How to claim a pension?
Centrelink usually require the pension to be lodged online, you will need to register with MyGov (i.e. my.gov.au) & create an account. Then once you have created an account with MyGov, you can then link other services like the ATO, Medicare or Centrelink). Once you are linked to Centrelink you can then lodge a pension claim. Most Centrelink officers don’t accept paper pension claims anymore. However, if you don’t have a computer or you are not online, you can still insist on lodging a pension claim at the office. Most of the clients we claim the pension for must be made in person at a Centrelink office
However, you will still need to go to a Centrelink office to provide your Identification (ID). You need three forms of ID, you will need;
- Primary Source
- Secondary Source &
- Tertiary Source of ID
Usually the Primary source is your original commencement in Australia, which for most people is their birth certificate, or if you were not born here, but became a citizen later, your naturalisation papers. Centrelink do not accept copies or even certified copies of ID, you will need to take originals, they will take a photocopy & give the originals back to you.
Secondary ID is usually a Drivers licence, passport, but these must be current, they usually do not accept expired driver’s licences or passports. You can look on Centrelink s website to get the details of all acceptable secondary sources of ID.
The Tertiary sources of ID can be bank accounts, council rate notices, water rates, tax assessment notices, utility bills like electricity or gas bills.
Other than ID, you will also need to provide evidence of your assets & income e.g.
- Bank accounts- bank statements or passbooks
- Shares- dividend statements
- Managed funds- statements
- Property- tax returns, lease agreements, real estate statements
- Self-Managed Super funds- tax returns, balance sheet & profit & loss accounts
- Private companies- Tax return of the company, balance sheet, profit & loss accounts, evidence of actual shareholding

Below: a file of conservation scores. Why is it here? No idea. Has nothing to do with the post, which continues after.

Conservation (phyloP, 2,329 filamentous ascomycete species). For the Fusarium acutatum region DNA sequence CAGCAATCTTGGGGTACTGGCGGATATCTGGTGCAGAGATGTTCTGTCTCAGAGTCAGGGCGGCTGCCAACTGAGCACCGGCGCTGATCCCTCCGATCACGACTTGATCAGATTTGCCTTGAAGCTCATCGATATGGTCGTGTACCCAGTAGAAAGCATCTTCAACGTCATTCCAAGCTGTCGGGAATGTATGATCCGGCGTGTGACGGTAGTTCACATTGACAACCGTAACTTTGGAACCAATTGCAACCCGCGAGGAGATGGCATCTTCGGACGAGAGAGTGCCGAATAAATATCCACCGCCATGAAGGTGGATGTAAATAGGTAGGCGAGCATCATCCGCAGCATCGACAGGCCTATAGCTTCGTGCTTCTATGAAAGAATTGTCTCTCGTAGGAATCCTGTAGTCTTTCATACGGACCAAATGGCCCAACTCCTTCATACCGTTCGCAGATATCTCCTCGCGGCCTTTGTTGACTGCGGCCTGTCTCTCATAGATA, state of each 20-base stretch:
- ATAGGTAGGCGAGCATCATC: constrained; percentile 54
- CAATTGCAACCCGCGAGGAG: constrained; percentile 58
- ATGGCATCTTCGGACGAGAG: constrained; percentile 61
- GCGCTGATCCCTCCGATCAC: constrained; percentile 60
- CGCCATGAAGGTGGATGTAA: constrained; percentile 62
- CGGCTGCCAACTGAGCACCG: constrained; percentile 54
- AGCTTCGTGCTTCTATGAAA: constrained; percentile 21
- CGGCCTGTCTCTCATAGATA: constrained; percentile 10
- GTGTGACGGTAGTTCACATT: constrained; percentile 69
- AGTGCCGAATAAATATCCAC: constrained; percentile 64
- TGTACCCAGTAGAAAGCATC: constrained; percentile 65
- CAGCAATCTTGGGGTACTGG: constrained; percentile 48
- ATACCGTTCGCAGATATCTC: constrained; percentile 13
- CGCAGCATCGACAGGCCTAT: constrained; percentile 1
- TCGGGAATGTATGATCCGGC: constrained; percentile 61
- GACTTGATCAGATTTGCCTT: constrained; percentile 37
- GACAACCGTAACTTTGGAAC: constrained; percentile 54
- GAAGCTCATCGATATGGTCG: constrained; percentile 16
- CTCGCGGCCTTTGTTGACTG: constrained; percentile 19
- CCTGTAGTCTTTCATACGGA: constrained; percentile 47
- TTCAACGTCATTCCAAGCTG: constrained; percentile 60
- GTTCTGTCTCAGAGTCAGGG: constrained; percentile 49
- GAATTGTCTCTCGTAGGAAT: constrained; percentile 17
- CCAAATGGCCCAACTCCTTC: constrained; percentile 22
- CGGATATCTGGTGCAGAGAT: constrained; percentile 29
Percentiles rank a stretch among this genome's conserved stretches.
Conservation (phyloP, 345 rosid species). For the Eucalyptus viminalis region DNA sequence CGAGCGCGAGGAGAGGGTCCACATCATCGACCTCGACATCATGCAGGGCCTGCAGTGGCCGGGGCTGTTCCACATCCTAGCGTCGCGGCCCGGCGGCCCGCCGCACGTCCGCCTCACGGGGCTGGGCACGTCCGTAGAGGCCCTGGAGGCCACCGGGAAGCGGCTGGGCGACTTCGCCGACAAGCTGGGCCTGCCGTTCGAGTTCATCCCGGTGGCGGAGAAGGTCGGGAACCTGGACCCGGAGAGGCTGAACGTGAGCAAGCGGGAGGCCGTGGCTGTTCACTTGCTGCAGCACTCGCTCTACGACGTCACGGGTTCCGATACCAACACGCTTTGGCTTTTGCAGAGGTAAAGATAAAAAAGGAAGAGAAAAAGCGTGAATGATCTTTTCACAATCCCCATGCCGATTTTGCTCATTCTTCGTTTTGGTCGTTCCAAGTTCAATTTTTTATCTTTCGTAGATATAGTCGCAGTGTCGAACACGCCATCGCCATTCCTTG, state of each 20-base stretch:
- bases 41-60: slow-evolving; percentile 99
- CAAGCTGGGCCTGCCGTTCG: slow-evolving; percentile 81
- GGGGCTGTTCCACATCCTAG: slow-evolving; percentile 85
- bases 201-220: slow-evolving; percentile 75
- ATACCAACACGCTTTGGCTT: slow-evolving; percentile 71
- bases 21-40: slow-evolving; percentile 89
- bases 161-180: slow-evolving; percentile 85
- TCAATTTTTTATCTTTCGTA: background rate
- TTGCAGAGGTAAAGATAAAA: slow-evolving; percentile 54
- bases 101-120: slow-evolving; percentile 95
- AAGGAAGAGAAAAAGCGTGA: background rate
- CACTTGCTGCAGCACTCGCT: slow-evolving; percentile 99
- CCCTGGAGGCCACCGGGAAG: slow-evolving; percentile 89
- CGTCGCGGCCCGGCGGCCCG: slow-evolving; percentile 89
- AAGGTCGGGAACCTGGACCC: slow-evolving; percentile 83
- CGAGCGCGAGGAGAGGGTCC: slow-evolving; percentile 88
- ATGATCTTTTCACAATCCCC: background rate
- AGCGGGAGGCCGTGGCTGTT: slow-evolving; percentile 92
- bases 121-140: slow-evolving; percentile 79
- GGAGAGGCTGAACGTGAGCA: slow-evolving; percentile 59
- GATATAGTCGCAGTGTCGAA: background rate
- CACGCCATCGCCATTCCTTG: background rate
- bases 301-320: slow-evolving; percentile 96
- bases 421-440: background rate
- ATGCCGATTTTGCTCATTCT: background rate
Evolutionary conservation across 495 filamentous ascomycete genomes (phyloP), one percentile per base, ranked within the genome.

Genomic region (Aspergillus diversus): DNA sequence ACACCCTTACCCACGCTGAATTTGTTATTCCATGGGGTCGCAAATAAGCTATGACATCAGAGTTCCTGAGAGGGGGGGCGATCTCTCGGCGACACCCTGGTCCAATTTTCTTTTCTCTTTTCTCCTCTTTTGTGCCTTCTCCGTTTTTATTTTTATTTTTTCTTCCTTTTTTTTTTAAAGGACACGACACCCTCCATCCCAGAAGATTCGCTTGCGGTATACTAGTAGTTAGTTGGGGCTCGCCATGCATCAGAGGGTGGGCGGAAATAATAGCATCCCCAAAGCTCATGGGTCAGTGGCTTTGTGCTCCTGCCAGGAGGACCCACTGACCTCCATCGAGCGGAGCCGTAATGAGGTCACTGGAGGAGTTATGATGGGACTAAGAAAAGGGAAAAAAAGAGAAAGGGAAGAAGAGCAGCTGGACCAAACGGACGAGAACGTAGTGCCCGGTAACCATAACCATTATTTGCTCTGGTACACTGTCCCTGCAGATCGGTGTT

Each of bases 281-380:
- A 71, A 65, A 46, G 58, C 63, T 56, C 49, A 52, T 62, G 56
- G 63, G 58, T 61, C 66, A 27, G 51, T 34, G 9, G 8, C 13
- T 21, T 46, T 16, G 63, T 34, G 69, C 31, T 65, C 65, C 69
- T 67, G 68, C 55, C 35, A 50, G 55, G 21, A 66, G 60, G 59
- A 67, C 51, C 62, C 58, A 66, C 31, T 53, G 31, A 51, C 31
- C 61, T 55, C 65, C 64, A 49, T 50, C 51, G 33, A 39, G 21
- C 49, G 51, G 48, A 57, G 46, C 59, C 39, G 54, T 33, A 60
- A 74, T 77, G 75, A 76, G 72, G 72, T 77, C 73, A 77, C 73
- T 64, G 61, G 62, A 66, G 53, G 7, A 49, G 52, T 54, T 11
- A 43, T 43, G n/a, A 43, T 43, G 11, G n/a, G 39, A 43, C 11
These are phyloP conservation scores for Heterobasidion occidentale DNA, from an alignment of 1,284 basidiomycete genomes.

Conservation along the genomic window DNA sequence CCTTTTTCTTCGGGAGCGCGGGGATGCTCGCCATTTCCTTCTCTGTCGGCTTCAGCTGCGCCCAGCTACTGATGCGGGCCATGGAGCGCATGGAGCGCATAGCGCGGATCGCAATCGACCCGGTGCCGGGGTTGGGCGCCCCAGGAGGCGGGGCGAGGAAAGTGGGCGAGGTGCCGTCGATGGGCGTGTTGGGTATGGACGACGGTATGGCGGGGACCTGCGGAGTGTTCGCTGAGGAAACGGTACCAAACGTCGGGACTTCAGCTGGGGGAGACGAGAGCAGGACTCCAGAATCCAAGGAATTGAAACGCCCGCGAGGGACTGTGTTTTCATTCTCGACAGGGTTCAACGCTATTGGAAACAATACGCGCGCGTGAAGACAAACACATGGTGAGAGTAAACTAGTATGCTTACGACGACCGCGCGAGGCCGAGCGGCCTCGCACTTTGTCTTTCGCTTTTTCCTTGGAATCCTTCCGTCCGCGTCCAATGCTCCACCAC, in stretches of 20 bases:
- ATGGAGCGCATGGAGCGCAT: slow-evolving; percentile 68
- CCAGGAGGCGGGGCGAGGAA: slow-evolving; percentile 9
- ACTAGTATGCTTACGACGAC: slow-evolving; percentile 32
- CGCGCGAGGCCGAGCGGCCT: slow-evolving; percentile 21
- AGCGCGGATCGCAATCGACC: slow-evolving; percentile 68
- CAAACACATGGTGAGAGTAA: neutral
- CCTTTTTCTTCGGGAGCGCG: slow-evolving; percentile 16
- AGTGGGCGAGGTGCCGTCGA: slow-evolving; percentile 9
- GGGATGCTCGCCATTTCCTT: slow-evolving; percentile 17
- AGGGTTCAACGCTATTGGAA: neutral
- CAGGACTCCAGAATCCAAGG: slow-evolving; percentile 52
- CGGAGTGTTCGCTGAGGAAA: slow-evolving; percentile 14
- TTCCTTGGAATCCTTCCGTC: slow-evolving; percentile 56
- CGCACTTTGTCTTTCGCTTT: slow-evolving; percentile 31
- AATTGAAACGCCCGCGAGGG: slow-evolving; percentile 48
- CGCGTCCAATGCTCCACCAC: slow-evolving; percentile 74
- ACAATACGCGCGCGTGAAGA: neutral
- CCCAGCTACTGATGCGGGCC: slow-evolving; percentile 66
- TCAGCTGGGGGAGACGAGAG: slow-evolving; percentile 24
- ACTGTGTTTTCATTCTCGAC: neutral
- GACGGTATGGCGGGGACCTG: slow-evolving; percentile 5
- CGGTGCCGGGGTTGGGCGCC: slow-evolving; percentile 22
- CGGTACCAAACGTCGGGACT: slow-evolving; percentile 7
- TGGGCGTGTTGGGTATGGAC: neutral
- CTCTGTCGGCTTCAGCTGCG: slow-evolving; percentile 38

- Private Trusts- Trust Deed, tax return of the trust, balance sheet, profit & loss account of the trust
- Inheritance received, a copy of the will of the deceased
- Super Pensions, Defined Benefit Pensions- letter from the provider of the pension confirming the details OR a “Centrelink Schedule” from the provider of that pension
- Allocated Pensions, Allocated Annuities, or Term Allocated Pension- statements of current balances. If it was a Pre 1st January 2015-pension, a “Centrelink Schedule” from the provider of that Pension.
The commencement of the pension will be from the date that all documentation has been provided. It does not matter that you may have provided some of these things in the past, you will be asked to provide them. The sooner you provide it, the sooner you will receive your pension.
Once again, we urge you to keep copies of what you sent & record when you sent it.
You then need to wait for the process to happen, it could be as quick as 2-3 weeks or up to 10-12 weeks (sometimes even more). If you haven’t heard anything by 88 weeks, I suggest you follow up. Because it is possible they have lost it, or never received it. This, is why it is a good idea to keep copies, & record of posting it (if you posted it). It would be even better if you posted it to post it by registered mail or by express post then you have evidence it was posted. We keep a postage register for our clients which is acceptable evidence in court.